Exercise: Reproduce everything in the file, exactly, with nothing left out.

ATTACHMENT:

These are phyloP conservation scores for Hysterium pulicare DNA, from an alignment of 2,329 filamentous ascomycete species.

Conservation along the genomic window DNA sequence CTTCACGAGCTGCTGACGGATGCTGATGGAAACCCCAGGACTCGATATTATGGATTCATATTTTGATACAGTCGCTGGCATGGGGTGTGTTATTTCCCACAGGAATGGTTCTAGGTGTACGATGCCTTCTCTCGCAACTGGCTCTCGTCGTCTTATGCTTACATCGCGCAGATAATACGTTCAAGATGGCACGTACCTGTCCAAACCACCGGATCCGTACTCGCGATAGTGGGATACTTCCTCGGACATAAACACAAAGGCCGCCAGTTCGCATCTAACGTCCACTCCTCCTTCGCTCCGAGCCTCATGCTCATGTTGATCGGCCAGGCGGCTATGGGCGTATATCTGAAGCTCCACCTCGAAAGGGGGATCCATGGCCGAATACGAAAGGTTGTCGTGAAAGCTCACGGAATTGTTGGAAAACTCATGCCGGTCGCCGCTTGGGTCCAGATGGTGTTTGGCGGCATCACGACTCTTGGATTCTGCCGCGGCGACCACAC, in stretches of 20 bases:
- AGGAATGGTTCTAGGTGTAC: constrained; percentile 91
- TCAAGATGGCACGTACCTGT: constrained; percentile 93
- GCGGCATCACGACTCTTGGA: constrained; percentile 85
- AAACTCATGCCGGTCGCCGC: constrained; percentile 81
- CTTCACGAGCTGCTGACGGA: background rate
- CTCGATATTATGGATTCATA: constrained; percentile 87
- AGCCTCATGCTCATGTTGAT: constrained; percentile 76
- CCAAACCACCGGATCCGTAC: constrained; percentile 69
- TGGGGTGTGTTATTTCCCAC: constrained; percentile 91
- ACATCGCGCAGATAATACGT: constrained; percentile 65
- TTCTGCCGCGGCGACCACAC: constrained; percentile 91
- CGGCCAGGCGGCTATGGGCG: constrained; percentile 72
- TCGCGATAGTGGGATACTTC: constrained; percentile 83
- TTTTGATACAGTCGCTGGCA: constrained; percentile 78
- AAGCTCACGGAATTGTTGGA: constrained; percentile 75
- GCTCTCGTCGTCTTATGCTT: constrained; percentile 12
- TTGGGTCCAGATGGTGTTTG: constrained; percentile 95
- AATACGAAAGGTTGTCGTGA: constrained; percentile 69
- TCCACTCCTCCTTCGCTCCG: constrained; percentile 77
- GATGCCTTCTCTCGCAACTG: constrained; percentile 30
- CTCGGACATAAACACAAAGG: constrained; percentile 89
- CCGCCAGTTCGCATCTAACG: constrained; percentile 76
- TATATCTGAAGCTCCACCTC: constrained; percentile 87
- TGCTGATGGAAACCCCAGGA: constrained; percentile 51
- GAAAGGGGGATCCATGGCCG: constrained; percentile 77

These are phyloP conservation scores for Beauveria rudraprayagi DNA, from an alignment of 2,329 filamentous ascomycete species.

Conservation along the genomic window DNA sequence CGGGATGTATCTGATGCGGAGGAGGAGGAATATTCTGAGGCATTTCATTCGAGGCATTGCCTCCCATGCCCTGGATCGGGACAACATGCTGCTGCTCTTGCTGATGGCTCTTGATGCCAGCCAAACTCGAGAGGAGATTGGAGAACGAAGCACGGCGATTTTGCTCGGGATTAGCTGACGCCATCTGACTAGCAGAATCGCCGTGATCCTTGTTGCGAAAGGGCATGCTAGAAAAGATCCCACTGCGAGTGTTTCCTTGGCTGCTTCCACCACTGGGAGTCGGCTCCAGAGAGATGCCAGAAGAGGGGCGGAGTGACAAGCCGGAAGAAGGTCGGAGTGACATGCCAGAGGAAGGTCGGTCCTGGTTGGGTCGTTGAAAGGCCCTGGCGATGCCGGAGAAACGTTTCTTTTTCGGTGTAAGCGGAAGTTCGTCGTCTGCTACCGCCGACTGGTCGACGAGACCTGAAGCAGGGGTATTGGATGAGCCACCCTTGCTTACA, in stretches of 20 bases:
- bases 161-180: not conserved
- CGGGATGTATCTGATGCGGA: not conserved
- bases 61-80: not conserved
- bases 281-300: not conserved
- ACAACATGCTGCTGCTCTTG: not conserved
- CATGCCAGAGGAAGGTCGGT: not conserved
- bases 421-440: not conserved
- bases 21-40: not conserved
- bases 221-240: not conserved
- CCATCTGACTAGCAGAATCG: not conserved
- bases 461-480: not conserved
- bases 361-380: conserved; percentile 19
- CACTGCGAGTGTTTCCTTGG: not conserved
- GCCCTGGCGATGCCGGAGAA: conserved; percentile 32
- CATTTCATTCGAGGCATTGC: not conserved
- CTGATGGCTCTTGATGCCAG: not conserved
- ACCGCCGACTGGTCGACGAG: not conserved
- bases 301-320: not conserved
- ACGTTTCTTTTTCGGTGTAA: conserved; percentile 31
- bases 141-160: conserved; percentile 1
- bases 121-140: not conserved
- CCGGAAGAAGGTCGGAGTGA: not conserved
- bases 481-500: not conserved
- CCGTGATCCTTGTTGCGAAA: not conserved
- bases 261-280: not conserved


These are phyloP conservation scores for Hysterium pulicare DNA, from an alignment of 2,329 filamentous ascomycete species.

Conservation along the genomic window DNA sequence CTTCACGAGCTGCTGACGGATGCTGATGGAAACCCCAGGACTCGATATTATGGATTCATATTTTGATACAGTCGCTGGCATGGGGTGTGTTATTTCCCACAGGAATGGTTCTAGGTGTACGATGCCTTCTCTCGCAACTGGCTCTCGTCGTCTTATGCTTACATCGCGCAGATAATACGTTCAAGATGGCACGTACCTGTCCAAACCACCGGATCCGTACTCGCGATAGTGGGATACTTCCTCGGACATAAACACAAAGGCCGCCAGTTCGCATCTAACGTCCACTCCTCCTTCGCTCCGAGCCTCATGCTCATGTTGATCGGCCAGGCGGCTATGGGCGTATATCTGAAGCTCCACCTCGAAAGGGGGATCCATGGCCGAATACGAAAGGTTGTCGTGAAAGCTCACGGAATTGTTGGAAAACTCATGCCGGTCGCCGCTTGGGTCCAGATGGTGTTTGGCGGCATCACGACTCTTGGATTCTGCCGCGGCGACCACAC, in stretches of 20 bases:
- AGGAATGGTTCTAGGTGTAC: constrained; percentile 91
- TCAAGATGGCACGTACCTGT: constrained; percentile 93
- GCGGCATCACGACTCTTGGA: constrained; percentile 85
- AAACTCATGCCGGTCGCCGC: constrained; percentile 81
- CTTCACGAGCTGCTGACGGA: background rate
- CTCGATATTATGGATTCATA: constrained; percentile 87
- AGCCTCATGCTCATGTTGAT: constrained; percentile 76
- CCAAACCACCGGATCCGTAC: constrained; percentile 69
- TGGGGTGTGTTATTTCCCAC: constrained; percentile 91
- ACATCGCGCAGATAATACGT: constrained; percentile 65
- TTCTGCCGCGGCGACCACAC: constrained; percentile 91
- CGGCCAGGCGGCTATGGGCG: constrained; percentile 72
- TCGCGATAGTGGGATACTTC: constrained; percentile 83
- TTTTGATACAGTCGCTGGCA: constrained; percentile 78
- AAGCTCACGGAATTGTTGGA: constrained; percentile 75
- GCTCTCGTCGTCTTATGCTT: constrained; percentile 12
- TTGGGTCCAGATGGTGTTTG: constrained; percentile 95
- AATACGAAAGGTTGTCGTGA: constrained; percentile 69
- TCCACTCCTCCTTCGCTCCG: constrained; percentile 77
- GATGCCTTCTCTCGCAACTG: constrained; percentile 30
- CTCGGACATAAACACAAAGG: constrained; percentile 89
- CCGCCAGTTCGCATCTAACG: constrained; percentile 76
- TATATCTGAAGCTCCACCTC: constrained; percentile 87
- TGCTGATGGAAACCCCAGGA: constrained; percentile 51
- GAAAGGGGGATCCATGGCCG: constrained; percentile 77

These are phyloP conservation scores for Beauveria rudraprayagi DNA, from an alignment of 2,329 filamentous ascomycete species.

Conservation along the genomic window DNA sequence CGGGATGTATCTGATGCGGAGGAGGAGGAATATTCTGAGGCATTTCATTCGAGGCATTGCCTCCCATGCCCTGGATCGGGACAACATGCTGCTGCTCTTGCTGATGGCTCTTGATGCCAGCCAAACTCGAGAGGAGATTGGAGAACGAAGCACGGCGATTTTGCTCGGGATTAGCTGACGCCATCTGACTAGCAGAATCGCCGTGATCCTTGTTGCGAAAGGGCATGCTAGAAAAGATCCCACTGCGAGTGTTTCCTTGGCTGCTTCCACCACTGGGAGTCGGCTCCAGAGAGATGCCAGAAGAGGGGCGGAGTGACAAGCCGGAAGAAGGTCGGAGTGACATGCCAGAGGAAGGTCGGTCCTGGTTGGGTCGTTGAAAGGCCCTGGCGATGCCGGAGAAACGTTTCTTTTTCGGTGTAAGCGGAAGTTCGTCGTCTGCTACCGCCGACTGGTCGACGAGACCTGAAGCAGGGGTATTGGATGAGCCACCCTTGCTTACA, in stretches of 20 bases:
- bases 161-180: not conserved
- CGGGATGTATCTGATGCGGA: not conserved
- bases 61-80: not conserved
- bases 281-300: not conserved
- ACAACATGCTGCTGCTCTTG: not conserved
- CATGCCAGAGGAAGGTCGGT: not conserved
- bases 421-440: not conserved
- bases 21-40: not conserved
- bases 221-240: not conserved
- CCATCTGACTAGCAGAATCG: not conserved
- bases 461-480: not conserved
- bases 361-380: conserved; percentile 19
- CACTGCGAGTGTTTCCTTGG: not conserved
- GCCCTGGCGATGCCGGAGAA: conserved; percentile 32
- CATTTCATTCGAGGCATTGC: not conserved
- CTGATGGCTCTTGATGCCAG: not conserved
- ACCGCCGACTGGTCGACGAG: not conserved
- bases 301-320: not conserved
- ACGTTTCTTTTTCGGTGTAA: conserved; percentile 31
- bases 141-160: conserved; percentile 1
- bases 121-140: not conserved
- CCGGAAGAAGGTCGGAGTGA: not conserved
- bases 481-500: not conserved
- CCGTGATCCTTGTTGCGAAA: not conserved
- bases 261-280: not conserved